What type of helmet is best for small children engaged in winter activities?

Posted on Friday, January 20, 2012

It's not winter in Canada if children don't spend time speeding down the slopes! Canadian tobogganing is a tradition handed down from generation to generation. It's been considered one of the safest winter activities for a long time.

Unfortunately, the arrival of winter is followed by an increase in visits to hospital emergency departments by young people arriving with head injuries resulting from winter activities, including tobogganing. Helmets are known to reduce the risk of head injury; however, with so many helmet options available today, which is the best one? Researchers at the University of Ottawa and the Children's Hospital of Eastern Ontario (CHEO) Research Institute tried to answer this question. The results are published today in the Journal of Neurosurgery: Pediatrics.

“In activities such as tobogganing or skiing, children are able to attain very high velocities,” explained Dr. Michael Vassilyadi, associate professor at the University of Ottawa's Department of Surgery, CHEO neurosurgeon and co-author of this study. “This creates a disproportionate amount of risk considering their underdeveloped skills necessary to protect themselves during unexpected events, such as falling or running into objects or other people.”

Currently, there is no certified winter recreational helmet available, so parents use what is available or no head protection at all. The study compared the protective characteristics of three types of helmets that are currently used by children ages 7 and under. Ice hockey, alpine ski and bicycling helmets were impacted at 2.0, 4.0, 6.0 and 8.0 metres/second at the front and side impact locations using a monorail drop rig in a lab setting. The impact surface and velocities were chosen to simulate an impact similar to that a child might experience during tobogganing.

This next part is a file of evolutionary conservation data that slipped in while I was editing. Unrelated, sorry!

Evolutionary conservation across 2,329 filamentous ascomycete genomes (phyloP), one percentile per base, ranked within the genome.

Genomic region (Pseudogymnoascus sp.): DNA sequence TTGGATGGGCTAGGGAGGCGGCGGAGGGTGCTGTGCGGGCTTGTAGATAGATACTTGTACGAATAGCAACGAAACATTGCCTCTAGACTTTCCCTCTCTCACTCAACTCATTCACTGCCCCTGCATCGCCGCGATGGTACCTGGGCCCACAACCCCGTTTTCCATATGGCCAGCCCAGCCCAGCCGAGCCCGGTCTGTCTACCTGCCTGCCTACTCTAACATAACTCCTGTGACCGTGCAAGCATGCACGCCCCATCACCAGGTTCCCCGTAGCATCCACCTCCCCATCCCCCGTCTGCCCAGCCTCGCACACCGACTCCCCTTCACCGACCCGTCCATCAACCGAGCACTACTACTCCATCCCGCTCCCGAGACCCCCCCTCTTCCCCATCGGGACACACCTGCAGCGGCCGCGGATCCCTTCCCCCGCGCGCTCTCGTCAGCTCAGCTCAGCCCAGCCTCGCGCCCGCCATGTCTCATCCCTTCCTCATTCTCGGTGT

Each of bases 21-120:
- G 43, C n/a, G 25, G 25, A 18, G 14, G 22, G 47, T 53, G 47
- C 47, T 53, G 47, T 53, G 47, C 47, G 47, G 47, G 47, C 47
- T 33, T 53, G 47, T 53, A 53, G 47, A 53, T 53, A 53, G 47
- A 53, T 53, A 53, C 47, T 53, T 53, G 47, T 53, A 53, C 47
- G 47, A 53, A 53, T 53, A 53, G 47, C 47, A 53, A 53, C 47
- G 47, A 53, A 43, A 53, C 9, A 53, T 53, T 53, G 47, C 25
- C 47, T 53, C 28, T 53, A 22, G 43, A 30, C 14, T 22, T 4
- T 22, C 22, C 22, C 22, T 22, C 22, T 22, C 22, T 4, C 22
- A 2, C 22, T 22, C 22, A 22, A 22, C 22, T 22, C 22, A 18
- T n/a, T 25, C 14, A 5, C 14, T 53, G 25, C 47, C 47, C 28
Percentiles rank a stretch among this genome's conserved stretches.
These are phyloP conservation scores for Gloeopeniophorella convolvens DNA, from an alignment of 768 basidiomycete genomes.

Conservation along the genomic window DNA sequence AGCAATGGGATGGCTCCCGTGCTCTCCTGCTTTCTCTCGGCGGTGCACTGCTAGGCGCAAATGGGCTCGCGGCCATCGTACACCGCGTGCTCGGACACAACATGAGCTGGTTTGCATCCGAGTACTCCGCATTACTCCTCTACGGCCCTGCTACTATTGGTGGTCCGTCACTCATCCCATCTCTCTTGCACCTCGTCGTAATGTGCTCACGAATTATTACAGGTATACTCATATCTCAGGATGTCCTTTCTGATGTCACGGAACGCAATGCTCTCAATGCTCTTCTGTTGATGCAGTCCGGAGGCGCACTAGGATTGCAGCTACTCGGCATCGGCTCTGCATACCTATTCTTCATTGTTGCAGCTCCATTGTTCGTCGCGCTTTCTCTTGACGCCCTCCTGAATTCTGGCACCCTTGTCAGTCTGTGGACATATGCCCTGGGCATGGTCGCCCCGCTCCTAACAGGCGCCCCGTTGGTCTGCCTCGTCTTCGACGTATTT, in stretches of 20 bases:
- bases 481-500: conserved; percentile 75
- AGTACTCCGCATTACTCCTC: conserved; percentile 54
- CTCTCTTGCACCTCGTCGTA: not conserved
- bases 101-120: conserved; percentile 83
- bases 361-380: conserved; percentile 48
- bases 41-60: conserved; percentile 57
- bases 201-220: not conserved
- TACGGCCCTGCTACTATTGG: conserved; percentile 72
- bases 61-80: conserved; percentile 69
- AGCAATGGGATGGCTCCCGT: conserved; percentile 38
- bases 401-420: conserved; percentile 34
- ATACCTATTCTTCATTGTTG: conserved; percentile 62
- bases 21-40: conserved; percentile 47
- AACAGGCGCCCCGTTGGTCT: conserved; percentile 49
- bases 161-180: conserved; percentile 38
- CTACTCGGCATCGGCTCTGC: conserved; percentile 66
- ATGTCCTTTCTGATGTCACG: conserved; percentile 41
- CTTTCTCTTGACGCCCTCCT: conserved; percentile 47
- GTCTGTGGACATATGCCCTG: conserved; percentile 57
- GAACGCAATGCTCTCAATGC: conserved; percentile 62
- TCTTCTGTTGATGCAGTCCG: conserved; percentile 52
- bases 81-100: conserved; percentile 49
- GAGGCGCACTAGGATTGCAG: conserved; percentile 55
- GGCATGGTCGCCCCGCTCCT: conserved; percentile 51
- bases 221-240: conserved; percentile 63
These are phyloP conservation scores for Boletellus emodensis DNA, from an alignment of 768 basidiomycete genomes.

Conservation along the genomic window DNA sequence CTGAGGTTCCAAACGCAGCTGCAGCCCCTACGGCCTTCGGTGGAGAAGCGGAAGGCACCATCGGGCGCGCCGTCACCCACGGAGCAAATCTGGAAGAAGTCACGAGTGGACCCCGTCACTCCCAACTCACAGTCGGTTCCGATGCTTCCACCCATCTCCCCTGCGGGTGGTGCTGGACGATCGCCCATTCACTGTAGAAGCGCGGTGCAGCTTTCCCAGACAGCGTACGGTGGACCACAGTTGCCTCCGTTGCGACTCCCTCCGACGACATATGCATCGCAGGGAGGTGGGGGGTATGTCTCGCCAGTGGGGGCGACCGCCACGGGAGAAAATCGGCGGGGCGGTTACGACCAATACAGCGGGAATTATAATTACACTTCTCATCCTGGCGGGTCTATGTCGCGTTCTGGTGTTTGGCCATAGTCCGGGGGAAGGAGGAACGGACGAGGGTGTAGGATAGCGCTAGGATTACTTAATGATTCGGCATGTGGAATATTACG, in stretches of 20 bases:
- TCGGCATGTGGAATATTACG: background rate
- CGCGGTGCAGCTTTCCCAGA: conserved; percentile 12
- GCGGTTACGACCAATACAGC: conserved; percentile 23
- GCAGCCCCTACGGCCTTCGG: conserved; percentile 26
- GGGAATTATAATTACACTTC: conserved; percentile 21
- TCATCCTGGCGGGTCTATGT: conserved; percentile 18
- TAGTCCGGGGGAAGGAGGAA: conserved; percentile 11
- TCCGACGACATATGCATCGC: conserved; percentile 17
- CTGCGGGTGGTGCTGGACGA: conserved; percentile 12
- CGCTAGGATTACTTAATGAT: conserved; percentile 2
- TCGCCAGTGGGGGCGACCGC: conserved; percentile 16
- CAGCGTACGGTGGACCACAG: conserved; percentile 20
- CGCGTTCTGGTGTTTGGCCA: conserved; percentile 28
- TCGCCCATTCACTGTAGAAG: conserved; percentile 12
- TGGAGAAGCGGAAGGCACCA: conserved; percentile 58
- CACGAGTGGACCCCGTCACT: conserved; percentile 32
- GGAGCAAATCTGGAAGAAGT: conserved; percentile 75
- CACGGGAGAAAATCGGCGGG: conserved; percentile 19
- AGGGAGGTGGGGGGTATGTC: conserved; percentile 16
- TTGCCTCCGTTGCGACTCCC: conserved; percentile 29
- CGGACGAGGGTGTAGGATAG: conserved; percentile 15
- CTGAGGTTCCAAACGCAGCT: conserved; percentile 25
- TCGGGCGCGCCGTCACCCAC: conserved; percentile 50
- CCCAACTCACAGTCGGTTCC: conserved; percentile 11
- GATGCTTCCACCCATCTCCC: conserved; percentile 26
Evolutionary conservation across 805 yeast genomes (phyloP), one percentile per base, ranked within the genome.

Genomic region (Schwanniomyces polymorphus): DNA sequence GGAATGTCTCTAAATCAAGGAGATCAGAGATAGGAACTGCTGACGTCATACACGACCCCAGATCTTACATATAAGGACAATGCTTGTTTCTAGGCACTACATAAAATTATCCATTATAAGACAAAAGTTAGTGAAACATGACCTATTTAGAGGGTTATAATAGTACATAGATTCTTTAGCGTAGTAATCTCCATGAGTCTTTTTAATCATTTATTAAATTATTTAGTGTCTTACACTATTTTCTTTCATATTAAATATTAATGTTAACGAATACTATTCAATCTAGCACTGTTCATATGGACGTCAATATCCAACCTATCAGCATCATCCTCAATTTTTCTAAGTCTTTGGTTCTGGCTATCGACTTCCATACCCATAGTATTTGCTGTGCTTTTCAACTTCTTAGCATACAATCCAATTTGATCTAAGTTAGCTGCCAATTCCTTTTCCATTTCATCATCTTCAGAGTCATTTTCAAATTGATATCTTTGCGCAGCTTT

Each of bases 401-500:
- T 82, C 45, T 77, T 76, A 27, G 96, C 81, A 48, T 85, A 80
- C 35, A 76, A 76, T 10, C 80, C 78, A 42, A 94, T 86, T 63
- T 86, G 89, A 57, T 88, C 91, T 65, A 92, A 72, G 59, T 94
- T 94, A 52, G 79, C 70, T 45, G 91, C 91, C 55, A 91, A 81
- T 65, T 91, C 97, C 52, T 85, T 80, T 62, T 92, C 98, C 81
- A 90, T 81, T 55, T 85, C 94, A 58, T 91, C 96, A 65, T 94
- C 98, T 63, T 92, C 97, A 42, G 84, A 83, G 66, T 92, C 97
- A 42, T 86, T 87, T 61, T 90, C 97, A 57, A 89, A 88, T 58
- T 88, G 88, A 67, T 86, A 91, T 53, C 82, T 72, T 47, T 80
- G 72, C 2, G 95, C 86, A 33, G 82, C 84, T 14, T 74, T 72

“We defined helmet safety performance by the ability of a helmet to reduce acceleration of the head during impact,” said Blaine Hoshizaki, professor at the University of Ottawa's Faculty of Health Sciences, head of the Neurotrauma Impact Laboratory and co-author of this study. “Helmets are designed and tested to mitigate the risk of an injury; they are not designed to eliminate head injuries. Parents must be vigilant and educate their children about ways to be safe and have fun outdoors.”

Depending on impact velocity, different helmet types offered better protection against brain injury. The ice hockey helmet was the most protective at lower-velocity impacts (2-6 metres/second), and the bicycle helmet was the most protective at a high-velocity impact (8 metres/second). Alpine helmets had limited effectiveness at both low and high velocity impacts. This research provides insights regarding the limitations of the helmets, but confirms that all helmets are protective.

This research was funded by ThinkFirst Canada, a national non-profit organization dedicated to the prevention of brain and spinal cord injuries.

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